Our study had limitations. While our data included information from a large number of states, it was not fully nationally representative and it is possible that outcomes could differ in the states that were not in our sample. We also had a number of exclusion restrictions (eg, dual eligibility with Medicare). While justifiable, these restrictions could further limit the generalizability of our findings. Finally, we only consider the impact of formulary restrictions on atypical antipsychotic users. If formulary restrictions generate significant savings by limiting adoption of atypical antipsychotics in favor of alternatives, these savings would have to be considered against the costs that we observe among atypical users. However, it is possible that policy restrictions can cause disruptions in diagnosis and treatment and thus deprive patients of any atypical antipsychotic (an important treatment option for these patients) and thus lead to worse outcomes and increased medical costs. As we excluded such patients from our analysis, we could have potentially underestimated the negative consequences of formulary restrictions. Finally, the atypical antipsychotic landscape is changing rapidly, given that many of the major molecules either are or will soon become generic. This does not affect the negative implications of disruptions in therapy for patient health, but it does suggest that some of the financial burden for some of those therapies will be mitigated.


Despite these limitations, our study provides strong evidence that the disruption to therapy that formulary restrictions cause offsets much, if not all, of the possible savings to Medicaid, at least among atypical antipsychotic users with schizophrenia or bipolar disorder. Policy makers should consider whether these restrictions actually succeed in lowering costs in the long run. At the very least, more should be done to consider how to ensure that patients with schizophrenia or bipolar disorder receive the therapy that is most appropriate to them while still maintaining acceptable levels of costs.Author Affiliations: University of Southern California, Los Angeles, CA (SAS, DG, DL); Bristol-Myers Squibb, Plainsboro, NJ (IK, JS); Otsuka America Pharmaceutical, Inc, Princeton, NJ (KL).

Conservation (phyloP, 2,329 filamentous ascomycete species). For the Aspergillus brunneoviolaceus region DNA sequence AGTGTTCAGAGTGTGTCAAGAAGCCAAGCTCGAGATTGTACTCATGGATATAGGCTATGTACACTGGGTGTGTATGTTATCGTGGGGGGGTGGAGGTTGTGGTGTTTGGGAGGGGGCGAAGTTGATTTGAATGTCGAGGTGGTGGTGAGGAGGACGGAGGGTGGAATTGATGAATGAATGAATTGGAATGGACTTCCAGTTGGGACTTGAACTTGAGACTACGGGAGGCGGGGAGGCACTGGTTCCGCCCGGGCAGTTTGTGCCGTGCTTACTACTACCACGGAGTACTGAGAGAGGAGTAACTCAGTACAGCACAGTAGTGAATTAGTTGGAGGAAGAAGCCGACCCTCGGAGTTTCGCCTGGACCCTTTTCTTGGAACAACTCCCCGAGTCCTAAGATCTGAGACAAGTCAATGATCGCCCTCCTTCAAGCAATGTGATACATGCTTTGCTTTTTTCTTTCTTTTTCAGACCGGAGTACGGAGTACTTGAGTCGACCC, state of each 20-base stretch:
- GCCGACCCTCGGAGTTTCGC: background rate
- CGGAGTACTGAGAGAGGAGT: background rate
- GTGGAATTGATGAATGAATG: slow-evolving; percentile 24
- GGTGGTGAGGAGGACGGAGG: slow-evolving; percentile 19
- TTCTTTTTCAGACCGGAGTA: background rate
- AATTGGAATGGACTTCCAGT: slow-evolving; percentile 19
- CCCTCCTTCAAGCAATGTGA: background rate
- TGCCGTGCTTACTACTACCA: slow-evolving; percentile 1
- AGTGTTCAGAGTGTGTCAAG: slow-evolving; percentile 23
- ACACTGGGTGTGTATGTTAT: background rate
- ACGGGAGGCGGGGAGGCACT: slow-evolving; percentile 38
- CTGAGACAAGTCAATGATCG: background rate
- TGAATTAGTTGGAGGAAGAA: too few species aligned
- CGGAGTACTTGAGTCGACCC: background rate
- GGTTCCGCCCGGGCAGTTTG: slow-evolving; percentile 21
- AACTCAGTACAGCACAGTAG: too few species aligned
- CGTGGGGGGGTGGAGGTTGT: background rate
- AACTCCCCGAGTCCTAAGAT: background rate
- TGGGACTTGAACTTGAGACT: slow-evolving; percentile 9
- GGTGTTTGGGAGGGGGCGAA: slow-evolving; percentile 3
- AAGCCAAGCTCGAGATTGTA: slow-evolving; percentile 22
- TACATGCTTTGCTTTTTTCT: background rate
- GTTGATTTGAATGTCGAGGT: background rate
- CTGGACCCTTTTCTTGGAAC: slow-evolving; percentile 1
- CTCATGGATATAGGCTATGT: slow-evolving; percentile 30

Funding Source: Bristol-Myers Squibb funded this research.

Authorship Information: Concept and design (DNL, IK, DPG, JJS, SAS); acquisition of data (DNL, DPG); analysis and interpretation of data (KL, DNL, IK, DPG, JJS, SAS); drafting of the manuscript (KL, IK, JJS, SAS); critical revision of the manuscript for important intellectual content (KL, DNL, IK, DPG, JJS, SAS); statistical analysis (SAS); obtaining funding (DNL, IK, DPG); supervision (DNL, IK, DPG).

Author Disclosures: Dr Seabury reports receiving payment for work as a subcontractor from Precision Health Economics. Drs Goldman and Lakdawalla report holding the position of “partner” at Precision Health Economics, which has a research contract with Bristol-Myers Squibb. Dr Laubmeier reports employment with Otsuka America Pharmaceutical, which manufactures an atypical antipsychotic drug. Drs Sheehan and Kalsekar report employment with Bristol-Myers Squibb, which funded this research and also manufactures and markets an atypical antipsychotic drug. Dr Kalsekar reports ownership of Bristol-Myers Squibb stock.